Today marks the centenary of the death of my great great uncle, killed in action in the First World War. John Douglas Robertson, known as Dougie, was born in Reedsmouth in Northumberland in 1898, and was just 19 years old when he died on a battlefield in northern France. The middle name Douglas has subsequently been carried by my granny (born just two weeks after he died), my father and my nephew. I visited his grave in 2007, and was touched by an inscription I read in the cemetery: ‘To live in hearts we leave behind is not to die’ (from a poem called Hallowed Ground by Thomas Campbell). I have been gathering material for a small book to commemorate his life... I’m starting work on it today, and I hope to complete it by Armistice Day. Gone but most definitely not forgotten.
R is for 'rivning' meaning demolition in Swedish. The latest rubber stamp illustration in my 'exchange of words' collaboration with Eva Hejdstrom.
Many thanks to everyone who came along to the Make Space at Bristol Museum and Art Gallery yesterday. Cathey Webb and I had a busy and brilliant time teaching, exhibiting, selling and enthusiastically chatting about books all day. A real pleasure! Thanks also to @bristolmuseums for organising the Make Space programme alongside the Woman’s Hour Craft Prize exhibition - it’s been an inspiring showcase of local creative talent... it’s running until 2 Sept, so catch it while you can...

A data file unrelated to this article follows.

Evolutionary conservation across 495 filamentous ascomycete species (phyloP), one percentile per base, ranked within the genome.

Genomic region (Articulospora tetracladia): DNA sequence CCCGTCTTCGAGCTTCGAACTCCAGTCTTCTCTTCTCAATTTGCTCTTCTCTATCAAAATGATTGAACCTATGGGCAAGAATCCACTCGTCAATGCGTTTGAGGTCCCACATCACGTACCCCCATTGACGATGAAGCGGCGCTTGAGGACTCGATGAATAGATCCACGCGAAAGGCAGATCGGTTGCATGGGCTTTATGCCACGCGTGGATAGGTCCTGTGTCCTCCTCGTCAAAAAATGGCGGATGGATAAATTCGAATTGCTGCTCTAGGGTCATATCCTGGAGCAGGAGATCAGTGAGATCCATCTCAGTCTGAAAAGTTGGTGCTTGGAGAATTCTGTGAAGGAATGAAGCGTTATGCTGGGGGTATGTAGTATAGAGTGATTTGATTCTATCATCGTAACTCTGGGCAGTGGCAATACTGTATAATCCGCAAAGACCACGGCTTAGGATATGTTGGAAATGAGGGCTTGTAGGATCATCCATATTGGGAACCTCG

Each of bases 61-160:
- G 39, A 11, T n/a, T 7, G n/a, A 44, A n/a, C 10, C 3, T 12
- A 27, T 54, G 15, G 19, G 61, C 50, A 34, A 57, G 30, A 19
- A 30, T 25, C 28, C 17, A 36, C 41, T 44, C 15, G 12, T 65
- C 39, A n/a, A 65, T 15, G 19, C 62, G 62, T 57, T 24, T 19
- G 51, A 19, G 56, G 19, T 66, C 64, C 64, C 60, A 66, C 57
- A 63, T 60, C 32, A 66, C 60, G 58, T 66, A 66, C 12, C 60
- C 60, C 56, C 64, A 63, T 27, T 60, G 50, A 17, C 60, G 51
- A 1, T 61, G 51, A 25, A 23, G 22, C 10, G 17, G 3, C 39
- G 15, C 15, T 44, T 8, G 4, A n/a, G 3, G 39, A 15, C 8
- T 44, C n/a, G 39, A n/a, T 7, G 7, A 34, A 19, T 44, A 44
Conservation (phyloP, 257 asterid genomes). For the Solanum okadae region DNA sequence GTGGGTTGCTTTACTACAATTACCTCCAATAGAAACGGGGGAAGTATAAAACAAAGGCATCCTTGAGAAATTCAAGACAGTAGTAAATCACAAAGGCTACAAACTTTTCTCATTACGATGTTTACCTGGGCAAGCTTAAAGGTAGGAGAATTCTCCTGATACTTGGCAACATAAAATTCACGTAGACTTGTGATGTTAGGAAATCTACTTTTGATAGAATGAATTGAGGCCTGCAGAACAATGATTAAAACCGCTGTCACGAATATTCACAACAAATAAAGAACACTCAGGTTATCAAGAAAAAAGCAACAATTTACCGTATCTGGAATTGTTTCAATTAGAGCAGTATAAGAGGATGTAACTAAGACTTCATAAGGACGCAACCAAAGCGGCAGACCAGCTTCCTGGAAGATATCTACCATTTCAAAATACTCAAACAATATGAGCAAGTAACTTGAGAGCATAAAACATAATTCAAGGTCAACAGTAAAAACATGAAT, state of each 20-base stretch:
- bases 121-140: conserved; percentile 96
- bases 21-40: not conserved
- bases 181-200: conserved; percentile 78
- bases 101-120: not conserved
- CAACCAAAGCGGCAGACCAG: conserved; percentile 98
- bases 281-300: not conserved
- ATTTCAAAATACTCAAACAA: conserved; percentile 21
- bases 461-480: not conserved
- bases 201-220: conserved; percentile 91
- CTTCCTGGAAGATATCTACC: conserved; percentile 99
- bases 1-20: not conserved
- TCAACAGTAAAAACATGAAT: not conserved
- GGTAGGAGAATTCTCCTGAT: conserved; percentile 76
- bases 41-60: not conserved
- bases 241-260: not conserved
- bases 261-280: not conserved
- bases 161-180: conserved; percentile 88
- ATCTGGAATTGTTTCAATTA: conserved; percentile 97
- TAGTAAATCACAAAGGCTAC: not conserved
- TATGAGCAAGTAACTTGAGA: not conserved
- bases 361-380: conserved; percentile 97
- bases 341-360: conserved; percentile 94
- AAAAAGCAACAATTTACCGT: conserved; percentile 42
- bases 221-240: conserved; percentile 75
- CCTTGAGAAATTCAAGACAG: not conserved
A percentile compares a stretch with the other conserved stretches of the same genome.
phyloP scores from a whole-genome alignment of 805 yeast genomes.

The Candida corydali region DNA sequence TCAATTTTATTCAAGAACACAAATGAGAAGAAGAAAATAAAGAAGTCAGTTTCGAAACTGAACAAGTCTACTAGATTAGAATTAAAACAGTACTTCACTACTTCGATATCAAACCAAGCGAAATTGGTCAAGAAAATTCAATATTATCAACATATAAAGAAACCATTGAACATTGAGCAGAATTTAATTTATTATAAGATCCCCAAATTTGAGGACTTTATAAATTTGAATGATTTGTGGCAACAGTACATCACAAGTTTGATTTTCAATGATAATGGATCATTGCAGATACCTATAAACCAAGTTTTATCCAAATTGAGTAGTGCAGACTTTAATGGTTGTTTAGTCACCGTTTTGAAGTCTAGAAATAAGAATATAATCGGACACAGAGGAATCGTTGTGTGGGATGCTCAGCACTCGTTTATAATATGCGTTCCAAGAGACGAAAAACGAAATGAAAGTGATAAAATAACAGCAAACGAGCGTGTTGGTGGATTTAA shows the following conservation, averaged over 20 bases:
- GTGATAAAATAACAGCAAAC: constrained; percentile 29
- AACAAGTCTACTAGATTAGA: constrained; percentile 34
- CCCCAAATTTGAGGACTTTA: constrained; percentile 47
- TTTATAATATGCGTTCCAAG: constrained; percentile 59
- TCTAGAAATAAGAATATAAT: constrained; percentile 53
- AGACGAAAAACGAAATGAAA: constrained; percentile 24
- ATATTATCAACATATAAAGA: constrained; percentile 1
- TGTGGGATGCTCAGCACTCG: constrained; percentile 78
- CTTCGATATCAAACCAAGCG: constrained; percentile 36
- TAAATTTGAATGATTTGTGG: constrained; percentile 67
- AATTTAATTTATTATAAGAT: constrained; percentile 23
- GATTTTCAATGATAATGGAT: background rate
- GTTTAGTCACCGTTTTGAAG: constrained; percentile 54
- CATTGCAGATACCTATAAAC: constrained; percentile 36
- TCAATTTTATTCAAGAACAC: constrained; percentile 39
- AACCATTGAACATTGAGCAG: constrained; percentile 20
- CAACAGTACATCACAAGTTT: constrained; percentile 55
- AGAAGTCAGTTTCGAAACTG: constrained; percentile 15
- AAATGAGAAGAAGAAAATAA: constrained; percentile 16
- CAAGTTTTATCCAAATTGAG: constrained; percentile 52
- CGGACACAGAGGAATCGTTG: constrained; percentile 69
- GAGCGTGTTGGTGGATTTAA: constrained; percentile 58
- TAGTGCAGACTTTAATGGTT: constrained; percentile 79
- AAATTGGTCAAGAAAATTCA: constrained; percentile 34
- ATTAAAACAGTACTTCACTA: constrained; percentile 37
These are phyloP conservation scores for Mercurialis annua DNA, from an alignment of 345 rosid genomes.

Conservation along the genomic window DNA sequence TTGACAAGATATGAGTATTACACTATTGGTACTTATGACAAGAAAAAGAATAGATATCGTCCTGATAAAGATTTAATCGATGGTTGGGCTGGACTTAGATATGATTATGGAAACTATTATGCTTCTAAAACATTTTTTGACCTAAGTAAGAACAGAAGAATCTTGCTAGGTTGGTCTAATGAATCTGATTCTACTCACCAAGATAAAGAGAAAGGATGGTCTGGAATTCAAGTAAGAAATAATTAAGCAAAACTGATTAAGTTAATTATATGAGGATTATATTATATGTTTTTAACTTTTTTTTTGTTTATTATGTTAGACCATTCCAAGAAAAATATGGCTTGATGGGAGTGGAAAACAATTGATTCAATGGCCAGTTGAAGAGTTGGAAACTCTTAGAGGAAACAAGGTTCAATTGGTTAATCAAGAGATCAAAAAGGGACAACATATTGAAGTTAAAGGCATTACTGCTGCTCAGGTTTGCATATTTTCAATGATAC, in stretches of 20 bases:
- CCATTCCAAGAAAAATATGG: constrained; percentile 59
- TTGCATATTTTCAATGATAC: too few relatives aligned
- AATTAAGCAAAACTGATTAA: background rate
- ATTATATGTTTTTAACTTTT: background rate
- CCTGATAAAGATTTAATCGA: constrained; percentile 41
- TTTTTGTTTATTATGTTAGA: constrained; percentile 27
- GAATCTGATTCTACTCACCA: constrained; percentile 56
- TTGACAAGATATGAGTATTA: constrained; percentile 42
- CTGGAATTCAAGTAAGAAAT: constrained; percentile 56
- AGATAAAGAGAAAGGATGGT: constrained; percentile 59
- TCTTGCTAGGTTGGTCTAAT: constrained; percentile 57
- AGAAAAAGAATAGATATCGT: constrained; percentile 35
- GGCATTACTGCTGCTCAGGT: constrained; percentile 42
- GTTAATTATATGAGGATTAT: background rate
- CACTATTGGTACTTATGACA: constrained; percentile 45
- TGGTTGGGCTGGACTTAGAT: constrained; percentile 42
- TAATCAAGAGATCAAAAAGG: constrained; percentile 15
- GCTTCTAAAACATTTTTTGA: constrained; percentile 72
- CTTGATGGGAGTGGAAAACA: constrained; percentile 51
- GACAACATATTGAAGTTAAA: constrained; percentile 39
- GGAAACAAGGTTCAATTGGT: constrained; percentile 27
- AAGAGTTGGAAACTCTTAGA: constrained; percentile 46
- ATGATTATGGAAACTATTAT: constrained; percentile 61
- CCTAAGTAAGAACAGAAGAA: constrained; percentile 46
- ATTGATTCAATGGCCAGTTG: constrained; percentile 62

A box of book samples all ready to take along to the Make Space at Bristol Museum and Art Gallery tomorrow (23 August). If you’re in Bristol, come along and join @catheywebb and I for lots of bookish inspiration. We'll be teaching how to make five different single-sheet books, and you can also see (and buy) books we've made. Should be fun... The Make Space programme is running alongside the Woman’s Hour Craft Prize exhibition until 2 September, and is open daily 10.40 - 4.30. Find out more at www.bristolmuseums.org.uk
My book 'Memento mori' has been exhibited in Liverpool Central Library for the past few months (many thanks for the photos above from organiser Simon Ryder, taken by Robin Clewley). The exhibition finished this week, but will be moving to the Kirkby Gallery from 17 September - 26 January 2019. After that my book will be heading back to Bristol as the exhibition will be transferring to Bower Ashton Library at UWE. In the meantime, I'm working on a small edition of digitally printed concertina versions - the first of which is in another Frankenstein-themed exhibition in the US, at Asheville Bookworks in North Carolina which opened this week. As always, my books are more well-travelled than I am!